This last point is what has me planning to apply some gorilla glue to this bastard as soon as I'm done typing this review. The tiny forearm pieces, in particular, fell off constantly, prompting me to finally just remove them altogether until I had the figure in a reasonably stable position on the ghost. The thigh armor was also a big problem, but nowhere near on the same level. I'm sure that removable pieces of armor sounded like a fun feature, but in practice, it's mostly a source of frustration. I pity any child who gets this toy and is actually interested in keeping the armor in place while they play with it. (Hopefully this hypothetical kid has some super glue!)  Once you get the EO on it in a somewhat decent looking pose, you'll probably want to just leave him on there to avoid having to go through the whole hassle again. After I spent hours (actually just a few minutes, but very long minutes) wrestling the EO around on the seat like he was riding a mechanical bull, flinging armor aside as it was shed like so much dead skin, and muttering prayers to Cthulhu to aid me in my predicament, that is most certainly my plan.

Once you get the bastard on the ghost and attach it to the included base-- which is design to look like the energy trails the vehicle emits while it's flying, a very nice touch-- it looks pretty great. Despite the relatively minor frustration, it was well worth the fourteen bucks I paid for it, and I hope Mattel makes a Warthog in this scale soon! (They already have one for those twelve inch figures, so it has to be just a matter of time, surely?) Even with a few shortcomings, these are some good looking and very fun figures, and I highly recommend them to Halo fans, especially if you can find them for less than the retail price! (Here's a hint: go check Amazon.com now! They're $15 each right now!)

Rant Review: DC Multiverse Batman- The Dark Knight Returns Joker figure

(I have a concussion as I type this, so you'll have to forgive any odd phrasing that may pop up in the course of this review. If anything, it'll probably just amount to some typos I don't catch.)

As someone who was an avid collector of Mattel's DC Superheroes and DC Universe Classics lines, I've bought surprisingly few of their DC action figures in the last several years. This is due to several factors, chief among them the rising prices and increasingly poor execution of many of their products. Let's face it, while $20 has become a pretty standard price for a mass market figure in the six-ish inch scale, it's still a nice chunk of cash for one toy. That alone would make me more selective, as I don't have a whole hell of a lot of disposable income, but couple it with Mattel's cheapness compromising more and more of their figures, and there just haven't been many of them that I felt warranted their bloated price tags. There have been quite a few that I wanted based on prototype photos, but any desire I had to own them dissipated once I saw the actual figures in person. It's a disappointing turn of events, but hey, at least it saved me money!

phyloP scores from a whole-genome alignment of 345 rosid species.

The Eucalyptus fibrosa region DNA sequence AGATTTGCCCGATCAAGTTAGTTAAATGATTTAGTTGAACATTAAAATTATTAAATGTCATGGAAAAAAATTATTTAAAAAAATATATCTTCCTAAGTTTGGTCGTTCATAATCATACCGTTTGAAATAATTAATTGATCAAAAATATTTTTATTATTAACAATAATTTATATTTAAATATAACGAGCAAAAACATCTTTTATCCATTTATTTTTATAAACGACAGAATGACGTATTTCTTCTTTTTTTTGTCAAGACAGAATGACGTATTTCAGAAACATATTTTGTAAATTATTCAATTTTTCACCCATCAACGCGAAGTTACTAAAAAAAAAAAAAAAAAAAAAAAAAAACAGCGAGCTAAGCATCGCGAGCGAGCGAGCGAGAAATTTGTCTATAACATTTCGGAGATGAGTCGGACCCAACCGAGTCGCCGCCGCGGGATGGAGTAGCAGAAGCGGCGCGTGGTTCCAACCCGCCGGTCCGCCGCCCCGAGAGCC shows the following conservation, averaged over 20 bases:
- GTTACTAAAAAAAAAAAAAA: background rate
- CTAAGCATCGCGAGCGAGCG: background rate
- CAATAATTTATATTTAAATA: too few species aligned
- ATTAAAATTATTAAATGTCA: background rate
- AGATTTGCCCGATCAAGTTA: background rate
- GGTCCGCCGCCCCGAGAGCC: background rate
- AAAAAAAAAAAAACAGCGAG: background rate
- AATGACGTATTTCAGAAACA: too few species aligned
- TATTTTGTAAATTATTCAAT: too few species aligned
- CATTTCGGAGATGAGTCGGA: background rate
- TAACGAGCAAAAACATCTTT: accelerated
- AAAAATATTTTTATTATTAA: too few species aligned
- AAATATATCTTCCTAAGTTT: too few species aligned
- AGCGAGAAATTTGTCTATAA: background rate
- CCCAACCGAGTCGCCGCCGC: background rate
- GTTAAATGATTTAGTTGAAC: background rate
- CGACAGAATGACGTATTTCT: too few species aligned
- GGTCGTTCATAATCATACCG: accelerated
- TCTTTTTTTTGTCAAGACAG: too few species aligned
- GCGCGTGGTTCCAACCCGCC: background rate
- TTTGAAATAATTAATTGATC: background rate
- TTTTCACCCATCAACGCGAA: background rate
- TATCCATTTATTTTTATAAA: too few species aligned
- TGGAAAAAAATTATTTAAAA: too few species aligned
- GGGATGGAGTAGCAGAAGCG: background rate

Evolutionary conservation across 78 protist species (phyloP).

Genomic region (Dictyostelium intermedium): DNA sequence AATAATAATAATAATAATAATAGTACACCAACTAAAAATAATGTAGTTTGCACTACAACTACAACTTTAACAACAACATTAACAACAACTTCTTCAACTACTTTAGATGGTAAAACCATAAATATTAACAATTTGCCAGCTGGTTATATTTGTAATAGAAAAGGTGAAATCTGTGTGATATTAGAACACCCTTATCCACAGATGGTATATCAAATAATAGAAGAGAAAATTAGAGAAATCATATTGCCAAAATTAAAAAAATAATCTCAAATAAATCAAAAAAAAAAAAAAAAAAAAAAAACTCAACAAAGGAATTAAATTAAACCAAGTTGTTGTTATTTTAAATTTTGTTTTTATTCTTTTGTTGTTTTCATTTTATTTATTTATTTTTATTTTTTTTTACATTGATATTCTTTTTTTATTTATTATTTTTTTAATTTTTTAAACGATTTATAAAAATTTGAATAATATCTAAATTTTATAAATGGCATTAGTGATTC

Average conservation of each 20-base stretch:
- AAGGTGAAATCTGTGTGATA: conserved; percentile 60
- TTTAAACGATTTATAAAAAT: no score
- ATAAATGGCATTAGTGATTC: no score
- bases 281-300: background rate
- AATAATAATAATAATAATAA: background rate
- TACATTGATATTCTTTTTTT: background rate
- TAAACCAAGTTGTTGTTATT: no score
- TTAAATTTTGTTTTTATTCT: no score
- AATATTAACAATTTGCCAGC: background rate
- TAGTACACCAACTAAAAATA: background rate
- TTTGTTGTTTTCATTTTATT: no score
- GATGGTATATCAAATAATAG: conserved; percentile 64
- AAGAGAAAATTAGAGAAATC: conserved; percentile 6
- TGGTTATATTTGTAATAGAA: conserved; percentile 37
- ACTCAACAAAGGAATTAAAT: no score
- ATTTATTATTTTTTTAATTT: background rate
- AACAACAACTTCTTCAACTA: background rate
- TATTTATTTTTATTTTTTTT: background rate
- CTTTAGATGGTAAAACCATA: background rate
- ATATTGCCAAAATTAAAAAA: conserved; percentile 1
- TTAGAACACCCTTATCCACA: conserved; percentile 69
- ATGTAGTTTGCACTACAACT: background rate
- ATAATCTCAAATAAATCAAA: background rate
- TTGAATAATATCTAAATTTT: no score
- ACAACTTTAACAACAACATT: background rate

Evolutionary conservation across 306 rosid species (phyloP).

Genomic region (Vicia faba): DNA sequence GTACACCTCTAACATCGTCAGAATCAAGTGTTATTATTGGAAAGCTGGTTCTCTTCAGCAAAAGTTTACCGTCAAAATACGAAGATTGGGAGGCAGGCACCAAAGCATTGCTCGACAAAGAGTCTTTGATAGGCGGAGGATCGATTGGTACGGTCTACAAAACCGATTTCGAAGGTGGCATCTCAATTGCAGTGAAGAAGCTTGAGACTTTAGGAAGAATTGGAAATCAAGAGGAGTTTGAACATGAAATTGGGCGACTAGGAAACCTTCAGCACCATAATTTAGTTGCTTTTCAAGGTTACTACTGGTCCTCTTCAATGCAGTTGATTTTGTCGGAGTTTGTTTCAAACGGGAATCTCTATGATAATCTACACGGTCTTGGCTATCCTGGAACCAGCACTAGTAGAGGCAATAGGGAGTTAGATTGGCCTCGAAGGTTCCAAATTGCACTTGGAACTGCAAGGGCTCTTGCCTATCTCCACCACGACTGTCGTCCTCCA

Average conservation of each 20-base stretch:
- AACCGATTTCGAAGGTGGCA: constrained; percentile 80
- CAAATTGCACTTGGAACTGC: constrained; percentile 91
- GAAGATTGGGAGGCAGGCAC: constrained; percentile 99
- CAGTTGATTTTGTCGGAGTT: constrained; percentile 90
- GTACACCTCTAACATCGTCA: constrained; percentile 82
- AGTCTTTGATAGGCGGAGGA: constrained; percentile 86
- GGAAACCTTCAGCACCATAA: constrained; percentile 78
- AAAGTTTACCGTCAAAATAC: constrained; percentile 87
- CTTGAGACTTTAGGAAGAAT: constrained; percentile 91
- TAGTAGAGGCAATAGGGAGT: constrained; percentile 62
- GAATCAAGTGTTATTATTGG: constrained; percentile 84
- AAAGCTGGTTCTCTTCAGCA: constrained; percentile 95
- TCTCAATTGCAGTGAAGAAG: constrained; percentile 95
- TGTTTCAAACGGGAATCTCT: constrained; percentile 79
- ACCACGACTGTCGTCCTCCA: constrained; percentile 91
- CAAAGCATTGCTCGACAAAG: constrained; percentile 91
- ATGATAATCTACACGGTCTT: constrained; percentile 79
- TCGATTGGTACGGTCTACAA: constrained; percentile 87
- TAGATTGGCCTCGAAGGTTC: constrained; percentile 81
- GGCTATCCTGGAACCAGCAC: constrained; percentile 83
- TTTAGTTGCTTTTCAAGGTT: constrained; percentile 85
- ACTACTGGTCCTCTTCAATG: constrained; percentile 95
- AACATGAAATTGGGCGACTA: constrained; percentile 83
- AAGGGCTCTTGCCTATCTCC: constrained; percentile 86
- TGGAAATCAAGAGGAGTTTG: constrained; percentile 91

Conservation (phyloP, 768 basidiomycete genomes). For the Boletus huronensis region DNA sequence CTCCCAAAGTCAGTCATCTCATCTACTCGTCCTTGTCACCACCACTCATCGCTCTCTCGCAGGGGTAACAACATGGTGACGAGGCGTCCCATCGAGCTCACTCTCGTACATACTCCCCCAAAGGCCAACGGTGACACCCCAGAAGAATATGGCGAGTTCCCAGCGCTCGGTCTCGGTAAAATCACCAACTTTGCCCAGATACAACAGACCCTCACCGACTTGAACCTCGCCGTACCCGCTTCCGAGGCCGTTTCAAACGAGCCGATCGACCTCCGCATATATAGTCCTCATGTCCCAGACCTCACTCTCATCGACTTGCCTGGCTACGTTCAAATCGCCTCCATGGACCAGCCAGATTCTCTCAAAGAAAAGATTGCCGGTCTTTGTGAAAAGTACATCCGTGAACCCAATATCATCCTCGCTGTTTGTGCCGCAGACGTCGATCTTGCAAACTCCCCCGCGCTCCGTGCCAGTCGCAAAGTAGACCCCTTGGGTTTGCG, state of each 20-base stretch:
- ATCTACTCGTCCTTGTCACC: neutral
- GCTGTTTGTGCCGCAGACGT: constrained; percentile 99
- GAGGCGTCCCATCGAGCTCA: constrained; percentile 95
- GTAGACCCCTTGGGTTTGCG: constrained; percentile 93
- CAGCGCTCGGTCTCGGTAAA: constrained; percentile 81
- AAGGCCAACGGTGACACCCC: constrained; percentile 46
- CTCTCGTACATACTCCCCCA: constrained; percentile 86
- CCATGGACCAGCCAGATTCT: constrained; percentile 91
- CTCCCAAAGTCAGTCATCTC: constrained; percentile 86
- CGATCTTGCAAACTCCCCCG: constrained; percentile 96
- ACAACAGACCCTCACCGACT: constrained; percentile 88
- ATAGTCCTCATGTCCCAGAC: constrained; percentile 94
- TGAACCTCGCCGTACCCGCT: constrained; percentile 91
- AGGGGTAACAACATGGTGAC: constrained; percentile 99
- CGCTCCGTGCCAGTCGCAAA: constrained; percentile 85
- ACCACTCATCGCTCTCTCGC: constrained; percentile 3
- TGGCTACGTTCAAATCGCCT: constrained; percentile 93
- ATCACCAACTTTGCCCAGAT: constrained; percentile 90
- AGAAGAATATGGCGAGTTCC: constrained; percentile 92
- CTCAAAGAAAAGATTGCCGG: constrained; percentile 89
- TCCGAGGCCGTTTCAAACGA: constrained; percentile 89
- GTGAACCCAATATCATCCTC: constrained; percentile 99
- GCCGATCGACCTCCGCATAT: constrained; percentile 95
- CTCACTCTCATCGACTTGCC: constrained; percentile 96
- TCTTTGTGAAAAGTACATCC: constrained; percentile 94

Obviously, there have been a few exceptions. The small subset of figures based on the seminal Batman story The Dark Knight Returns, spread throughout their Batman Legacy and DC Multiverse lines over the years, are among them. Mattel addressed the one glaring whole in that set with the release of the Joker as he appeared in that story.

The sculpt is very good overall, and both heads are excellent. Whichever head you choose to display him with, the Joker looks as if he stepped right off the printed page. One head has a calm expression, while the other captures the Joker at his maniacal best, with a removable batarang in his right eye, as seen in his climactic battle with the Dark Knight in book three of the story. His right hand is sculpted to hold the gun perfectly, but also holds the knife with no issues. Perhaps owing to the lack of paint apps on most of the figure, the heads feature much better attention to paint detail than most of Mattel's figures these days. Paint apps are clean and precise, with a nice wash over the skin that really captures its appearance in the source comic. The open-mouthed head has a gloss coat over the interior of the mouth to lend it a wet appearance. There is also a well done wash on the hair to bring out the sculpted details. The paint apps on the rest of the figure are basic, but overall, this is fairly impressive work for a mass market toy.

Articulation is more or less the standard for this line. The Joker has ball joints at the head, shoulders, and hips, swivel & hinge joints at the elbows and knees, swivels at the waist, wrists, and upper thighs, and hinges at each ankle. The lack of bicep swivels is made up for by the swivel/hinge elbows, and the missing abdominal hinge isn't an issue, since the suit coat would greatly hinder its movement anyway. The hips are the MOTUC style joints, which I prefer to the normal Mattel hip articulation. They are rather unsightly, but the long coat covers them without impeding their range of motion much. While the articulation is adequate, and you can get some very cool poses, it is a bit outdated; swivel & hinge wrists should be standard by now, along with double knee joints. Hasbro has been implementing these points of articulation on most of its Marvel figures for years, and Toy Biz before them, so it's frustrating that we DC figure collectors are still getting figures that omit them.

The Joker includes the previously mentioned alternate head, gun, and knife, along with a torso for the King Shark build-a-figure. Even if you don't give a damn about the BAF, it's still a solid set of accessories, and it's particularly nice to see Mattel including alternate heads on some of their mass market figures. Hopefully we'll see this more often going forward.